Reconoció el conocimiento técnico de la actual gestión de Edesur, lo que será de gran aporte para poder comenzar a trabajar y ver resultados en el menor tiempo posible y expresó su deseo de concretizar un acuerdo entre ambas entidades, que permita trabajar al unísono en beneficio de la ciudad

Asimismo, Del Carmen, aseguró que la empresa que preside dará todo el apoyo técnico para estos proyectos que buscan cambiar positivamente a ciudad y propuso una mesa de trabajo que permita aunar esfuerzos entre ambas entidades.

Al término, se concluyó que las reuniones entre los funcionarios de la Alcaldía y Edesur Dominicana serán habituales y que más que encuentros protocolares, serán reuniones operativas y de seguimiento a los proyectos, a través de la mesa mixta de técnicos de ambas instituciones.





Top story | 2016-09-05

DOMINICAN TOURISM LACKS DIGITAL INNOVATIONA study conducted by the Dominican Political Observatory (OPD) notes that Dominican tourism sector is at a competitive disadvantage compared to other countries due to the lack of digital innovation.

The OPD is an agency attached to the Global Foundation for Democracy and Development (FUNGLODE). In the study titled “Digital Tourism and the Use of New Technologies in the Dominican Republic,” author Héctor Nicolás Suero, coordinator of OPD-Funglode’s ePolicy Unit explains that 80% of people who plan to travel first consult the Internet.

It also states that over the last three years the main device used to connect to the web is no longer the desktop, but the mobile phone, and 60% of tourists globally are now using travel apps.

In the case of the Dominican Republic, the study shows that there are 45 tour operators authorized by the General Directorate of Internal Revenue (DGII) for the areas of Santo Domingo, National District, and the eastern provinces of the country. They are constituted as a major sales force for package tours for foreign and local tourists. However, digital innovation is the weak spot for them.

According to the ePolicy database of the Dominican Political Observatory (OPD-SocialPol), only 55.5% of these operators are on social interaction platforms and66.7% of Dominican tour operators have no website; in other words, three out of 10 do not have a website and for those that have, in some cases they are out of date and not suitable for mobile devices.

“Only a few meet some of the standards required by the digital tourism industry worldwide which is very oriented towards mobile applications and social networks,” says Suero.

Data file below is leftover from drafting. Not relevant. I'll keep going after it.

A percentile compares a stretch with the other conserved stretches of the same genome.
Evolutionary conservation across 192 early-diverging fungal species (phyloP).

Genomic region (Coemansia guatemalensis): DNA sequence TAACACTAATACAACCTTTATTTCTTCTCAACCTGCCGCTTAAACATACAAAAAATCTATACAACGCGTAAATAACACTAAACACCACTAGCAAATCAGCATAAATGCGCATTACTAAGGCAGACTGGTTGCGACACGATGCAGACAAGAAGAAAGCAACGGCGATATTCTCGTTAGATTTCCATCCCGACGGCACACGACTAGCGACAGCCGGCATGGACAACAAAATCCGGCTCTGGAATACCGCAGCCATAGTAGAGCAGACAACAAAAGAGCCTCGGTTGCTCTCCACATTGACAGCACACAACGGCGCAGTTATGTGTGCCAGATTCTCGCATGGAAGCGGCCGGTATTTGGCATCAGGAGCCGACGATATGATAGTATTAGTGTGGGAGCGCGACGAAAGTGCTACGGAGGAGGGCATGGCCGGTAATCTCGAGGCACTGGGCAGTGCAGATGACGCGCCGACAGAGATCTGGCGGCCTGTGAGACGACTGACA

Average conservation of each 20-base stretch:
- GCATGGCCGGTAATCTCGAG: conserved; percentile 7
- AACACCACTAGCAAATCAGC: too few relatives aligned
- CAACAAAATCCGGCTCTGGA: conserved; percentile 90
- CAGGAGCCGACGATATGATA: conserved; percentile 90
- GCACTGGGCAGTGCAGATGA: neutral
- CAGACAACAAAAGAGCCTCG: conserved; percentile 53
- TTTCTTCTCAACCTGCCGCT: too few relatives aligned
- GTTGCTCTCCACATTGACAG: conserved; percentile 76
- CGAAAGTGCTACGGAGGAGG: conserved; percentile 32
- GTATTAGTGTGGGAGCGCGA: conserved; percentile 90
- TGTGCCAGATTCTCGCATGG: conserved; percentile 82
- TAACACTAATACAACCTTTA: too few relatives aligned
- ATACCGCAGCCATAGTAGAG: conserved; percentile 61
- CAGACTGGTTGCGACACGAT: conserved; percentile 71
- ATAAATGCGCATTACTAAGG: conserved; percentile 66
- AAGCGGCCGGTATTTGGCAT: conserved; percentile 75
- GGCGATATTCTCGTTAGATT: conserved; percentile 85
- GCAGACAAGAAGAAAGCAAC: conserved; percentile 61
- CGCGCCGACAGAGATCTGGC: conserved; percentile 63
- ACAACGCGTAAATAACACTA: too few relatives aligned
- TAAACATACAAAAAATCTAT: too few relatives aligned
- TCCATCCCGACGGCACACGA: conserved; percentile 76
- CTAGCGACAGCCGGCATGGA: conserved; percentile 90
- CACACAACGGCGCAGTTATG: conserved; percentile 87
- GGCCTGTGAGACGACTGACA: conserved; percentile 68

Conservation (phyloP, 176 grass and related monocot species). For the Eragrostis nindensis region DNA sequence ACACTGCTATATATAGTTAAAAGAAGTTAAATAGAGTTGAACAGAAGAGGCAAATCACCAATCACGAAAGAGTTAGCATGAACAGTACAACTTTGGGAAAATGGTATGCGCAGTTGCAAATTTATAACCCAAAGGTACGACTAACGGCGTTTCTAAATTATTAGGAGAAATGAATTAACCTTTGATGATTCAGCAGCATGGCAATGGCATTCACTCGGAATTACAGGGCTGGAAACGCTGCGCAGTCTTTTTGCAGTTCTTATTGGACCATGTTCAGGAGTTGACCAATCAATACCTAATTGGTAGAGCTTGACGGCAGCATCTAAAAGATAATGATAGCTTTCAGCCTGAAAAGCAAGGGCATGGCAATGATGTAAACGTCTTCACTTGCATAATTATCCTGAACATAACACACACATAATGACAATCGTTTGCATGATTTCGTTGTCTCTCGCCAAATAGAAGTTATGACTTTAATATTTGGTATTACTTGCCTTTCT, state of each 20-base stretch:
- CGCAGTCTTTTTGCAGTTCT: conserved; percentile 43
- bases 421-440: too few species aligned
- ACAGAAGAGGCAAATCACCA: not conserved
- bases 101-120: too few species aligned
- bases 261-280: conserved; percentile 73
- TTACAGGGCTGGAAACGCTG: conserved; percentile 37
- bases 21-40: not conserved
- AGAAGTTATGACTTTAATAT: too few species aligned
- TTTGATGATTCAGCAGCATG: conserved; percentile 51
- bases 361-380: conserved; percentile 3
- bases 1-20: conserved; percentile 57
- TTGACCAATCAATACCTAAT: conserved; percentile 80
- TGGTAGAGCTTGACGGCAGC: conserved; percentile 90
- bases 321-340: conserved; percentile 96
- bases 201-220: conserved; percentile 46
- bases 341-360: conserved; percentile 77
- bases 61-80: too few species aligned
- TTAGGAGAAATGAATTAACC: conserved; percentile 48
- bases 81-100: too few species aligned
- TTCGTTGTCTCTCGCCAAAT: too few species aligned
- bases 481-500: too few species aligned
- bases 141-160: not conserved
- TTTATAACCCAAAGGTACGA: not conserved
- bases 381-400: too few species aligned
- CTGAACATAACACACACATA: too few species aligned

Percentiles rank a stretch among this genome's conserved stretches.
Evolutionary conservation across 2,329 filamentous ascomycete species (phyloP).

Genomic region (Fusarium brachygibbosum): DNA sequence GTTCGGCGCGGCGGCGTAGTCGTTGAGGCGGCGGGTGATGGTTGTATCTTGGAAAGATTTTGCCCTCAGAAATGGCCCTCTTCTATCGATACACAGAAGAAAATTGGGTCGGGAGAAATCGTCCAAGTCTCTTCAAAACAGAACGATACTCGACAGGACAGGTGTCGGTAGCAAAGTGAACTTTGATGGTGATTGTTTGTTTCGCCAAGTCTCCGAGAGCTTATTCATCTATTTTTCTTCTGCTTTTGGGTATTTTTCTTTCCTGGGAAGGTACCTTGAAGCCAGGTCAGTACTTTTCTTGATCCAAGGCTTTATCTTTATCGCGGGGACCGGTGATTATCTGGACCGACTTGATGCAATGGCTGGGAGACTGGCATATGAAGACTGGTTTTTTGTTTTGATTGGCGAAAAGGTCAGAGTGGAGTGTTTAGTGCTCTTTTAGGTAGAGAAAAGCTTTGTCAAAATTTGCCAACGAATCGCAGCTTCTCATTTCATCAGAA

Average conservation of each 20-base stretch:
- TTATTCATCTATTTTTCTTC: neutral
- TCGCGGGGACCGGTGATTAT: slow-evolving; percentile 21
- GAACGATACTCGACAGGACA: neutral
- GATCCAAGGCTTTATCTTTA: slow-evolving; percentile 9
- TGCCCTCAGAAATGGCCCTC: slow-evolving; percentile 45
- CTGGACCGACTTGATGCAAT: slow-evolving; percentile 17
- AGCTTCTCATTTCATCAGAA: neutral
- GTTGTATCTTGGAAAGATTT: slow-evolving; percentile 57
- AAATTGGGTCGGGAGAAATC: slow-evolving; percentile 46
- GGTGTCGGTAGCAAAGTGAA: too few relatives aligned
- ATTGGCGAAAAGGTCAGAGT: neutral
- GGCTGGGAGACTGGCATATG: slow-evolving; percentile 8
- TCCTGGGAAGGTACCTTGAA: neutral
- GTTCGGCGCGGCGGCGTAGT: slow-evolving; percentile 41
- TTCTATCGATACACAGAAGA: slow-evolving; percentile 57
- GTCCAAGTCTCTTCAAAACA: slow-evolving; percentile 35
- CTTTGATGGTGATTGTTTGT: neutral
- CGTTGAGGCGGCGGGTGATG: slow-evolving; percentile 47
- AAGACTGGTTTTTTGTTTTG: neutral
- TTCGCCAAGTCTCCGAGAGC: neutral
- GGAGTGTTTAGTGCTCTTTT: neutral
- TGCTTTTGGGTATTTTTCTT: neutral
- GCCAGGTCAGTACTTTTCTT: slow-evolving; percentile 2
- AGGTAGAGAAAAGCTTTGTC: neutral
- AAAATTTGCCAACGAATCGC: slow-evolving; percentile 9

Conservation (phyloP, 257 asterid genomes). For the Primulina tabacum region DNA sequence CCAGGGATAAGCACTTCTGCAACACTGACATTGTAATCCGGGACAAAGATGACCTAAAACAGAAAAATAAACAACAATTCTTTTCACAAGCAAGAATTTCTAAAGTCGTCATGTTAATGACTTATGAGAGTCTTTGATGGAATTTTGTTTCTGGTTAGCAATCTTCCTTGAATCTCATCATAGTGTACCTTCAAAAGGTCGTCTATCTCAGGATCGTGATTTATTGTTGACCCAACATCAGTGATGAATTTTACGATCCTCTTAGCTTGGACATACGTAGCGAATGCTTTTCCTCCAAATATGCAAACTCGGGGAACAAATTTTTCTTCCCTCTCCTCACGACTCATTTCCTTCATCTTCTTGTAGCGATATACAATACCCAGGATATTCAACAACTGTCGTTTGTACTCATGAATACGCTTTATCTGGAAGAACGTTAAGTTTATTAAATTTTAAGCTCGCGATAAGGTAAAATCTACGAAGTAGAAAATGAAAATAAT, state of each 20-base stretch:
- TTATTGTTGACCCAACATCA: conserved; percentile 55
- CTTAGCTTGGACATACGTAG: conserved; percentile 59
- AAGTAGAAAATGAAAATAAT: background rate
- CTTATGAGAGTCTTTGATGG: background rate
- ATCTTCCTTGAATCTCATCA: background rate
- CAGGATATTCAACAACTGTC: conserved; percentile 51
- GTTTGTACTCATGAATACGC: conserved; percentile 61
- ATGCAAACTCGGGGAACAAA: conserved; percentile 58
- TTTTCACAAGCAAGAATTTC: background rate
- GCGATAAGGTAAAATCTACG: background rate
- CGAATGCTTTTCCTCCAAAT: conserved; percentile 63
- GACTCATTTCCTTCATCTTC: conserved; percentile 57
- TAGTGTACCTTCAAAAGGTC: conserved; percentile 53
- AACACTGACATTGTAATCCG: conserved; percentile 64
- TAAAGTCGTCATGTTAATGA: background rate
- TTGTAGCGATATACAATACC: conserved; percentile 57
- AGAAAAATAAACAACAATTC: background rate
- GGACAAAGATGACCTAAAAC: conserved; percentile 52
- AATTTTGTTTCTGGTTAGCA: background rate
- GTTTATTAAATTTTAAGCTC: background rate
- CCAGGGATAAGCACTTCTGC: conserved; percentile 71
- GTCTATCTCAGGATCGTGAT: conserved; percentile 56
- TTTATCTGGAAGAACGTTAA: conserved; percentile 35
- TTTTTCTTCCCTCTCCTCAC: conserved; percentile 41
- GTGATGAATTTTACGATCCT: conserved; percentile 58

The document stresses that globally 42% of tourists use the TripAdvisor app which generates over 140 reviews of hotels, bars and restaurants every 60 seconds. For example, the hashtag “hotel” was used on Twitter 60 million times and “vacation” 21 million this past year.


U.S. occupies the Dominican Republic, twice


Aug 21, 2016

Earlier I told you a few fascinating tidbits I learned about Christopher Columbus and the Dominican Republic. Our historian Miguel divulged a few other interesting facts during our tour that completely astounded me. For instance, that the U.S. Military had occupied his country not once, but twice, during the 1900’s.

It all began back in 1911 when a group of rebels attacked President Caceres of the Dominican Republic and killed him.

Several years of instability followed, and in 1914 President Woodrow Wilson told the Dominicans to install a president or we would impose one. They elected a president, who resigned within two years, and we were all back at square one.

Wilson then ordered the Marines to take control of the Dominican Republic. They landed in May 1916 and had complete control of the island within two months. U.S. Rear Admiral Harry Knapp set up a government, revived the Dominican economy, reduced the national debt, built a network of roads that we used just last week, and created a National Guard.

The U.S. left the Dominican Republic in 1922 and within 8 years the dictator Rafael Trujillo had seized control. Trujillo was a true dictator in every sense of the word, and even renamed Santo Domingo after himself.

In 1961 Trujillo was shot and killed in his blue 1957 Chevy Bel Air and the country fell under the rule of a military junta until 1963. Elections were organized with the help of you know who (the United States of America) and President Gavino was elected.

On April 24, 1965 a rebellion led by the Dominican Revolutionary Party resulted in the necessary evacuation of over 3500 U.S. citizens. On April 28 a group of armed civilians attached the Villa Consuelo police station and executed every officer found inside.

President Lyndon Johnson took matters into his own hands and authorized a military intervention. On April 30, the 82nd Airborne landed and initiated contact. That day the U.S. Military had signed a cease fire with the loyalists and the rebels. By September 1966 a new government was installed and the final peacekeepers withdrew from the island.

Our guide and historian Miguel had nothing but good things to say about the U.S. interventions in his country. In fact he told us that in recent years, as the Dominican economy has struggled and Dominicans have died in droves trying to make it to Puerto Rico, the obvious affection for the United States has become even stronger and more blatantly evident.